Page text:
Climate Crisis – Strong El Niño Likely to Affect 20 Million People Across Southern Africa – Report


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DT Correspondent

HARARE: Zimbabwe, Southern Malawi, Central Mozambique and Southern Madagascar will likely be affected by a strong El Nino which will contribute to food assistance needs for at least 20 million people, a new report by the Famine Early Warning Systems Network (FEWS NET) has revealed.

It further noted that the ongoing strong El Nino which is expected to reach peak intensity late this year will drive below-average rainfall across Southern Africa.

FEWS NET Southern Africa warned that the expected below-average 2024 harvest will be exhausted earlier than usual leading to high food assistance needs at the start of the lean period next year (January to March 2024), and extending the needs bracket into early 2025.

The organization has urged authorities and developmental partners to prepare for high food assistance needs.

“Deficit-producing areas of Zimbabwe, southern Malawi, southern and central Mozambique, and southern Madagascar are of highest concern.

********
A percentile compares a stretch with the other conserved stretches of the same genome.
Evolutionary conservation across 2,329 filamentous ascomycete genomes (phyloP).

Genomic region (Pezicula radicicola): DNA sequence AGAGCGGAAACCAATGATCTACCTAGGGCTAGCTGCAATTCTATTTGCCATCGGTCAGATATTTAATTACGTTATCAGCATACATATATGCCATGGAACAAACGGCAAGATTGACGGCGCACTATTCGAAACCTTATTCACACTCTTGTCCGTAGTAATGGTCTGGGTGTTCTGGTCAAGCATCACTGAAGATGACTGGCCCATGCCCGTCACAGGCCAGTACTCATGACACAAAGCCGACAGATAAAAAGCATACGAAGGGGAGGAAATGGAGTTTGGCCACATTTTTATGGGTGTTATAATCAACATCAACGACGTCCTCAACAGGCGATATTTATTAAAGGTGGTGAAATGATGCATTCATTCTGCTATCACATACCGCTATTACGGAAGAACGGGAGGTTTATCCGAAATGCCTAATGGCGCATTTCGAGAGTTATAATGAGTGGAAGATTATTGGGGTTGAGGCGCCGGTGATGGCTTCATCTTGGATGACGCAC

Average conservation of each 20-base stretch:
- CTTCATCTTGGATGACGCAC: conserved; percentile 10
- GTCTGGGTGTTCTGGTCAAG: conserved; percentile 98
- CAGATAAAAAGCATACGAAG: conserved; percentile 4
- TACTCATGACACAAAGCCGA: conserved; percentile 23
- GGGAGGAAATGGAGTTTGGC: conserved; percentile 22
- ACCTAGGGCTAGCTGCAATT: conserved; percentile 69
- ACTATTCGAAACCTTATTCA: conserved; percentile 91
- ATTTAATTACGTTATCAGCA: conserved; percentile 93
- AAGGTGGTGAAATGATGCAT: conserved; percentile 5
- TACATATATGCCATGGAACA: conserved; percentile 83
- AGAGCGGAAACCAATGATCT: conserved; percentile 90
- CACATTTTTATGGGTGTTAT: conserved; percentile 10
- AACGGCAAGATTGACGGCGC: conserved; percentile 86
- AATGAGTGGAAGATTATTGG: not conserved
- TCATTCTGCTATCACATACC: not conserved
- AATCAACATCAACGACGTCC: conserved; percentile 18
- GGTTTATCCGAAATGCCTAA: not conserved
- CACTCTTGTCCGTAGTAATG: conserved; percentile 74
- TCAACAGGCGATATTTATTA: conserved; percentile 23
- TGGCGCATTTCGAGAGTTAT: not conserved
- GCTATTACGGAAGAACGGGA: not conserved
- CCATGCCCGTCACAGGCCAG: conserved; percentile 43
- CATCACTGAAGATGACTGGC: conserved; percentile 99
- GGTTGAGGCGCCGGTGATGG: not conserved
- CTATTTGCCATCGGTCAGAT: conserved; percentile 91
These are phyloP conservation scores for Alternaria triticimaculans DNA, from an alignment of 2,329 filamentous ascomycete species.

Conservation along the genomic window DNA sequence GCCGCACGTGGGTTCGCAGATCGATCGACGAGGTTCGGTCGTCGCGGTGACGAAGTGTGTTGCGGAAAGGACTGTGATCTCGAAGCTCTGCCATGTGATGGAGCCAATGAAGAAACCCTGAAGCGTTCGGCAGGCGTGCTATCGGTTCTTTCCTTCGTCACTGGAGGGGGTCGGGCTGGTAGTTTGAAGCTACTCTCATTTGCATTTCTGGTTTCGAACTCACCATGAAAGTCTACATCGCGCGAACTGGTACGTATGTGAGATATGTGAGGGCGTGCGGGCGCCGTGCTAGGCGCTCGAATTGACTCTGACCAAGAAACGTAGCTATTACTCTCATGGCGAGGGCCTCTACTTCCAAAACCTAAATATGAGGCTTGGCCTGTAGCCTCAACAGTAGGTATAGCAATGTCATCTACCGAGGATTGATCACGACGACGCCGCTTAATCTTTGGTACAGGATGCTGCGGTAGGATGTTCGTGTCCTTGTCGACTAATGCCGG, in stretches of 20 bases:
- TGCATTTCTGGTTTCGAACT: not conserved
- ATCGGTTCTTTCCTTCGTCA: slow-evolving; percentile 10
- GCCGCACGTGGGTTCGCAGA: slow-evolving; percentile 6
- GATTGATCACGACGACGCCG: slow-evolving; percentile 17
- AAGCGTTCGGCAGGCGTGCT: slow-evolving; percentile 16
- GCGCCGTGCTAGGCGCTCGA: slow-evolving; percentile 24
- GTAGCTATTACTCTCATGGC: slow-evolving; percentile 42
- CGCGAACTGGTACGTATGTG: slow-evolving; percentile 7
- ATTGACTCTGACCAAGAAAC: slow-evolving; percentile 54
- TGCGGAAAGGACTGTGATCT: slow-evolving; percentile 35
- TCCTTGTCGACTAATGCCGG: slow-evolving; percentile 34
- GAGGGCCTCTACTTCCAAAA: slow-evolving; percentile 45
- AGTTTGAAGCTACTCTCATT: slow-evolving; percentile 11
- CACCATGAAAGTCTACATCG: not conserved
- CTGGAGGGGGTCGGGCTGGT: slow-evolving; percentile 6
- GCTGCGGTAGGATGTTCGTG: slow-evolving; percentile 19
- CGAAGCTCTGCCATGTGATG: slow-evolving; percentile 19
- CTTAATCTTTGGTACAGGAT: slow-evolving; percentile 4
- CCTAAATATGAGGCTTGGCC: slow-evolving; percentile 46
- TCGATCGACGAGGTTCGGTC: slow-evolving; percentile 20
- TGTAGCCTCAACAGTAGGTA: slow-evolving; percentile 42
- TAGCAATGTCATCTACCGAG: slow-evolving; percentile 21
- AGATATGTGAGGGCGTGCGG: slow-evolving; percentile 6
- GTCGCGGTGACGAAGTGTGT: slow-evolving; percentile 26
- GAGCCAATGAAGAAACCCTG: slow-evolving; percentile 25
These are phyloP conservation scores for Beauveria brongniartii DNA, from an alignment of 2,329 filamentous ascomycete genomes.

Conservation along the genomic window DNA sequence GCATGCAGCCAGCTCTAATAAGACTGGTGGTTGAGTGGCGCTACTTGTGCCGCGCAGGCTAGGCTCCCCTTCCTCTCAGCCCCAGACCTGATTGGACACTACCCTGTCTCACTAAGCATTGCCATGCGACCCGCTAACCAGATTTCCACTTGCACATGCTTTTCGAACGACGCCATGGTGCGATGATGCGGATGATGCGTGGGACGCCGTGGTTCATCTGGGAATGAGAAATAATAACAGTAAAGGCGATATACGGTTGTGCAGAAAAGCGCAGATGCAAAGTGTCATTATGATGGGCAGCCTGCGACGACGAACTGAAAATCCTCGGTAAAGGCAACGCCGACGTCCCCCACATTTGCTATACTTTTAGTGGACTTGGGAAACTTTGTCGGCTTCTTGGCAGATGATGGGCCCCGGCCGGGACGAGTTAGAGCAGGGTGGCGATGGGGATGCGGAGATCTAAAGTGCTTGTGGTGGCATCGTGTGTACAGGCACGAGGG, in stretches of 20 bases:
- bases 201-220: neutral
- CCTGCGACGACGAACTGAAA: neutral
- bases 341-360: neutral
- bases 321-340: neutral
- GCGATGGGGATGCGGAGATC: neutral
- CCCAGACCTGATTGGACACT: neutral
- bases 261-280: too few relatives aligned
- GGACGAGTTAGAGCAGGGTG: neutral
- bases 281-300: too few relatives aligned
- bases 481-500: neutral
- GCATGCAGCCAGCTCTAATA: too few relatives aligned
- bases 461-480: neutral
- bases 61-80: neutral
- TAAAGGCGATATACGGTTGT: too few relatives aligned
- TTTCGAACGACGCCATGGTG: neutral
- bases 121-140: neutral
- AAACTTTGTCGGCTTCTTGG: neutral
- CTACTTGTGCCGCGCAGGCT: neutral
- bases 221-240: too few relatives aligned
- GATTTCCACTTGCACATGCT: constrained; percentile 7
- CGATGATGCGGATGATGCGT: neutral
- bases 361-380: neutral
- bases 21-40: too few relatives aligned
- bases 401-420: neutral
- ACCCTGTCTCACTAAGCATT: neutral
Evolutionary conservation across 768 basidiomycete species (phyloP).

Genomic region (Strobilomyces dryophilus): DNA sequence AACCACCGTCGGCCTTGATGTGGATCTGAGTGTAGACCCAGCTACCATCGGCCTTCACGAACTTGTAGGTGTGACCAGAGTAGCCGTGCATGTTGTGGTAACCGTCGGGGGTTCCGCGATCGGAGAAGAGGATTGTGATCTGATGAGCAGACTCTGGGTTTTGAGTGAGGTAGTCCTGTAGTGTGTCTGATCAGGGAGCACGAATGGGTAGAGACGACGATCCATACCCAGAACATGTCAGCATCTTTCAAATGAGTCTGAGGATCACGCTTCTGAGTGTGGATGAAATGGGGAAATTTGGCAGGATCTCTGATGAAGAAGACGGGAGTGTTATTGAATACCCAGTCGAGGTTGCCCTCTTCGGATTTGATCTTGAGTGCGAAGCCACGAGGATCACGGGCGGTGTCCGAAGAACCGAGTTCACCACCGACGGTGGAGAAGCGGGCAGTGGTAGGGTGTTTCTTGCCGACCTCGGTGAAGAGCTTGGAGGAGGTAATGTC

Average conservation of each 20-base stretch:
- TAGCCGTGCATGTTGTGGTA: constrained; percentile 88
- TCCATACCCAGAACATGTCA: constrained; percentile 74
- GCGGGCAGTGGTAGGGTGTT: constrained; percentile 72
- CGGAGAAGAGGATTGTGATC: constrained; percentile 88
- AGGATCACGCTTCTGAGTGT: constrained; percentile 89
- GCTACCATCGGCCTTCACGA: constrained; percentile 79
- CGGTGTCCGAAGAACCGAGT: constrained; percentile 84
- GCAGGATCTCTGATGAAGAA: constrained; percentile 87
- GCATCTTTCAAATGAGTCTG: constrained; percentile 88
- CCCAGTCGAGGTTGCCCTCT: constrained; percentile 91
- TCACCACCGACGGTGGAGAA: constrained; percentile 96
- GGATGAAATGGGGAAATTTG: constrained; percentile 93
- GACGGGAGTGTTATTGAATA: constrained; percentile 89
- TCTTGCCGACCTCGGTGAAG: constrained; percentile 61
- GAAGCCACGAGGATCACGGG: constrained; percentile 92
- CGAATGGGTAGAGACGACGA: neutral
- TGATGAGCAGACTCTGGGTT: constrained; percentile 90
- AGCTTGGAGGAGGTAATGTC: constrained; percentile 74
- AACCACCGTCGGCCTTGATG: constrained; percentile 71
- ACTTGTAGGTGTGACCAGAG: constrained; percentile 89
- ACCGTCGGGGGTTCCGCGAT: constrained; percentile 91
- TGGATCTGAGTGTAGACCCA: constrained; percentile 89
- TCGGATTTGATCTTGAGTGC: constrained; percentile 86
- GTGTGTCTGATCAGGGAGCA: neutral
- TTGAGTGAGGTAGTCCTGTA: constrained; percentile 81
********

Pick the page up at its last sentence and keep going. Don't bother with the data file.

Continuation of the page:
“Governments, donors, humanitarian partners, and other stakeholders should prepare for high food assistance needs through early 2025,” reads part of the report.

 Zimbabwe has already assumed a proactive approach to the impending climate crisis after it suspended import duty on nitrogenous fertiliser through a government notice issued early last month as part of efforts to reduce costs on inputs and boost grain production.

Early this week the World Meteorological Organization (WMO) warned that the El Nino will last until April 2024, adding that the weather pattern will push high temperatures.

El Nino is the warming of the ocean surface temperatures in the eastern and central Pacific, and experts say this provokes extreme effects such as tropical cyclones and droughts.

The intensity of this adverse weather pattern has also been outlined through the Southern Africa Regional Climate Outlook Forum which forecasts that at least 13 cyclones will hit Southern Africa this season.

In Zimbabwe alone, the Department of Civil Protection anticipates that 250,000 people will be displaced by flooding which will be caused by the El Nino pattern.

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